|Not an accurate depiction of lordly living.|
As I mentioned in my previous post concerning social organization in Anglo-Saxon England, the idea of kings as we know them today, all powerful rulers who hand down edicts across an empire, did not exist. Kings during this period were closer along the lines of tribal leaders who ruled a larger than usual amount of subjects and land. So now, I want to briefly outline the basic idea and evolution of Anglo-Saxon kings.
Germani tribesmen' customs stressed loyalty to their lords. Sometimes they were led by a hereditary king, though this was usually not the case. Germani warriors were often led into battle by elected chiefs. Since oath keeping and vows of vengeance were heavily interrelated, this meant—or we can assume as much anyways—that those most likely to be elected were honored warriors who regularly maintained oaths of allegiance as well as vengeance.
By the seventh century, however, this tribal system was largely on the social periphery. Kingdoms as we loosely would know them today began to emerge and with them kings who held sway over administered districts (Blair 13, The Anglo-Saxon Age: A Very Short Introduction). Even then, however, there were dozens of kings, each battling one another for influence and power.
Nevertheless, though, what we see during this period (the early 600s) is the gradual emergence of power-relations; specifically, of states coming out of the flux. Part of this flux meant a constantly shifting wielding of power. The famed historian Bede, for instance, recounts the existence of so-called ‘over-kings’ whose positions, though usually short lived, marshaled much of the Anglo-Saxon people under a single rule (14). But it is with these over-kings that the conception of kings as we know them today emerge, as territorial kings merely controlled a limited territory often without anything in the way of civil society.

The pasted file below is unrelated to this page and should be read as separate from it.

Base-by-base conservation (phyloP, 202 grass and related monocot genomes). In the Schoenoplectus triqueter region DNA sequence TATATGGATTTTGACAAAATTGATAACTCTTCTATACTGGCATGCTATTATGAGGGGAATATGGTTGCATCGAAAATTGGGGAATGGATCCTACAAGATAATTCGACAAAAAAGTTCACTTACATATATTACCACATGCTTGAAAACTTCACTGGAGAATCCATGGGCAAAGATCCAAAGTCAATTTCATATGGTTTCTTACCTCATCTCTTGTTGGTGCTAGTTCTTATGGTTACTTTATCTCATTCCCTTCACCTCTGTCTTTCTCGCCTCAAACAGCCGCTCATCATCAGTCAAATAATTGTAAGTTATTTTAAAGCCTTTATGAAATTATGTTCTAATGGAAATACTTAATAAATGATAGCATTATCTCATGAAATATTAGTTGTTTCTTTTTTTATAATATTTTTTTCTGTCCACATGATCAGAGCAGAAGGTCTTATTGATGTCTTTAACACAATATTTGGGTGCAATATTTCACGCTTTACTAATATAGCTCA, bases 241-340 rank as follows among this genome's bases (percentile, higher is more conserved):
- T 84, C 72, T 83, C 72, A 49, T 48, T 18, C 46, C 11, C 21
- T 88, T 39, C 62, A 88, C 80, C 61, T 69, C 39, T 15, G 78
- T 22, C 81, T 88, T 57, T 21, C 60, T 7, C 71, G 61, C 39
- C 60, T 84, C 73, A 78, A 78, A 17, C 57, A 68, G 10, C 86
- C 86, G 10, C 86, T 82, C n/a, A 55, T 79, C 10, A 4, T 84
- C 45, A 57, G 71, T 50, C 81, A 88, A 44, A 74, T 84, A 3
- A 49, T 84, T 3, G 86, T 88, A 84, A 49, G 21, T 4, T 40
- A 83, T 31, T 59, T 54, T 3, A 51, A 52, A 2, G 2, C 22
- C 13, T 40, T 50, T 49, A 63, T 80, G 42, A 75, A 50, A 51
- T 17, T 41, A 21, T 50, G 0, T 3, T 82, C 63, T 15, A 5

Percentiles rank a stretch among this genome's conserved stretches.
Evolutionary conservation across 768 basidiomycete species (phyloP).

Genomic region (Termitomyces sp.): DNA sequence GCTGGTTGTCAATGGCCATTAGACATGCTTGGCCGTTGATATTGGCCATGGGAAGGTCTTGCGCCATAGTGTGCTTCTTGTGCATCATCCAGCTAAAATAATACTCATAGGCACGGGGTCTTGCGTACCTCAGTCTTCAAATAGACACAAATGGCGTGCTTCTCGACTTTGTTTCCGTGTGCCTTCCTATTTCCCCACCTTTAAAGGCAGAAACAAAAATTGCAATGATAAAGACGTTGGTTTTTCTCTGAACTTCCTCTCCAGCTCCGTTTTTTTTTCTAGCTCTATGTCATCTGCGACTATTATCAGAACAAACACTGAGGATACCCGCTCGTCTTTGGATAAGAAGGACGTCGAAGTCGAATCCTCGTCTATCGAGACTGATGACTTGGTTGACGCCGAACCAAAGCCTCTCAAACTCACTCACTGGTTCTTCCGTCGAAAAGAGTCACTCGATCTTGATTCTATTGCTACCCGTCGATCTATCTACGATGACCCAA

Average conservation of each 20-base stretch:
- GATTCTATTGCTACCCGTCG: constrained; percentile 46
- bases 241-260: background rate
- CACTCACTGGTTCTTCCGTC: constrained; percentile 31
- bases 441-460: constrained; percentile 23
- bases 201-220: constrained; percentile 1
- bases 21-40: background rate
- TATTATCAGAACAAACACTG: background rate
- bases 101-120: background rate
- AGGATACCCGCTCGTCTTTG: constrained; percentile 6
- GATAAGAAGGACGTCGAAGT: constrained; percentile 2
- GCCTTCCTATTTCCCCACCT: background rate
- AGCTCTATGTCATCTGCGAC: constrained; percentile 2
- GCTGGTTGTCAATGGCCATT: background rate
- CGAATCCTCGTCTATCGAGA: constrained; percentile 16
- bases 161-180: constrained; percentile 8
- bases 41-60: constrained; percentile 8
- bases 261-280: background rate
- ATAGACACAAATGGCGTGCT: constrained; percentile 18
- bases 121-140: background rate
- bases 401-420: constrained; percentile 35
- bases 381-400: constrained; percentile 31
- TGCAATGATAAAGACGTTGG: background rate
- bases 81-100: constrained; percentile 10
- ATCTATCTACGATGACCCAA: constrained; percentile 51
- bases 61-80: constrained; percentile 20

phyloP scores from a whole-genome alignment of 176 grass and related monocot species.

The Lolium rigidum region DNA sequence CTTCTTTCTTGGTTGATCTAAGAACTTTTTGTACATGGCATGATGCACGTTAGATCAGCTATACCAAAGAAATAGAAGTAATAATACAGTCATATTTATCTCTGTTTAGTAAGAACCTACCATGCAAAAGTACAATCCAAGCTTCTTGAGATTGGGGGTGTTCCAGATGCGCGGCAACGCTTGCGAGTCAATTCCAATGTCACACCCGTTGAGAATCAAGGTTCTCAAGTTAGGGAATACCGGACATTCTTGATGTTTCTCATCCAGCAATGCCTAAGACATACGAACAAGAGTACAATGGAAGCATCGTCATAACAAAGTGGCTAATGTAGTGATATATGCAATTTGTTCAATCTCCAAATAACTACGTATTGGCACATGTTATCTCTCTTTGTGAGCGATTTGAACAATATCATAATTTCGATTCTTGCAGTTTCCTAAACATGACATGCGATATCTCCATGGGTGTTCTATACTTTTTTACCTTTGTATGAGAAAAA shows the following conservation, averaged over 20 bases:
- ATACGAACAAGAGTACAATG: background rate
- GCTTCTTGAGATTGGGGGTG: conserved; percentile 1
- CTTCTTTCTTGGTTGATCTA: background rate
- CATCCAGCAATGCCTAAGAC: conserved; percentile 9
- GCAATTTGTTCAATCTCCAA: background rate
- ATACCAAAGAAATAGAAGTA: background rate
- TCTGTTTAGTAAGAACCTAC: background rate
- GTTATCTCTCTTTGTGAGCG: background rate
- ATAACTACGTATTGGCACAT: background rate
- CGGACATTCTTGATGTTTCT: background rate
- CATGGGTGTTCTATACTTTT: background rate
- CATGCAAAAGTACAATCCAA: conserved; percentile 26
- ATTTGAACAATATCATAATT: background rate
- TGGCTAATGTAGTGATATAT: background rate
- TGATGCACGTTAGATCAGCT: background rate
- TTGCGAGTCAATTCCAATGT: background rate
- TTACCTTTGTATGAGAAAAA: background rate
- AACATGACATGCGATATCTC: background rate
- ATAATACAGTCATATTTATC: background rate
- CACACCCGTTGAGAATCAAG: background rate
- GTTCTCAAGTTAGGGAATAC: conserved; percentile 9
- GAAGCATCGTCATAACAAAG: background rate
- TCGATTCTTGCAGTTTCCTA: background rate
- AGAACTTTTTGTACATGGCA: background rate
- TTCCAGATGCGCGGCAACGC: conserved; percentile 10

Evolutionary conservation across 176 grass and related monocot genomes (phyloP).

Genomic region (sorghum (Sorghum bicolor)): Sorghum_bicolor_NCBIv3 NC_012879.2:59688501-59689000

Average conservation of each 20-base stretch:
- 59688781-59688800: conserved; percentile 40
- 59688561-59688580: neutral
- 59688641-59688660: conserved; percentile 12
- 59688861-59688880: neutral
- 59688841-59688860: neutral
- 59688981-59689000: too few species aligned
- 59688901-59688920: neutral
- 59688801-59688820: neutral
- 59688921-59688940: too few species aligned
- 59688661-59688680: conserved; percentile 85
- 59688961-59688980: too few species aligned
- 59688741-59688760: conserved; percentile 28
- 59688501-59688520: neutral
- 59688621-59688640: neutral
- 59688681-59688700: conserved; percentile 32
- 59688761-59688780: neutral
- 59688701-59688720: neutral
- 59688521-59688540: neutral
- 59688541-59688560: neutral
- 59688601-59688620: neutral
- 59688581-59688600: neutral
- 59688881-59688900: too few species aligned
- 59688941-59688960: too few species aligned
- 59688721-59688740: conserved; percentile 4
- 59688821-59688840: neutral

It would not be until the 9th and 10th centuries, when the House of Wessex rose to unite much of England, that anything like a cultural identity could be seen. It was only during this time where much in the way of anything could be undertaken on the part of kings; now directing large amounts of land and required to balance matters both military and civil (such as partitioning with the Normans and monastic reform as well as generating a means of legal settlement and tax collecting). All though the House of Wessex would ultimately fall in the second Norman invasion, the groundwork that it laid for an English identity would preserve for over a thousand years, as subsequent generations inherited and tweaked the various civil and military structures bequeathed to them by their forefathers. Part of this, of course, would be the creation of an Absolute Monarchy, and the various bits of discord that such a regime would ultimately have on civil matters. But, as with all structures, it had its roots in the Anglo-Saxon period.
Blair, John. The Anglo-Saxon Age: A Very Short Introduction. Oxford: Oxford U.P, 2000. Print.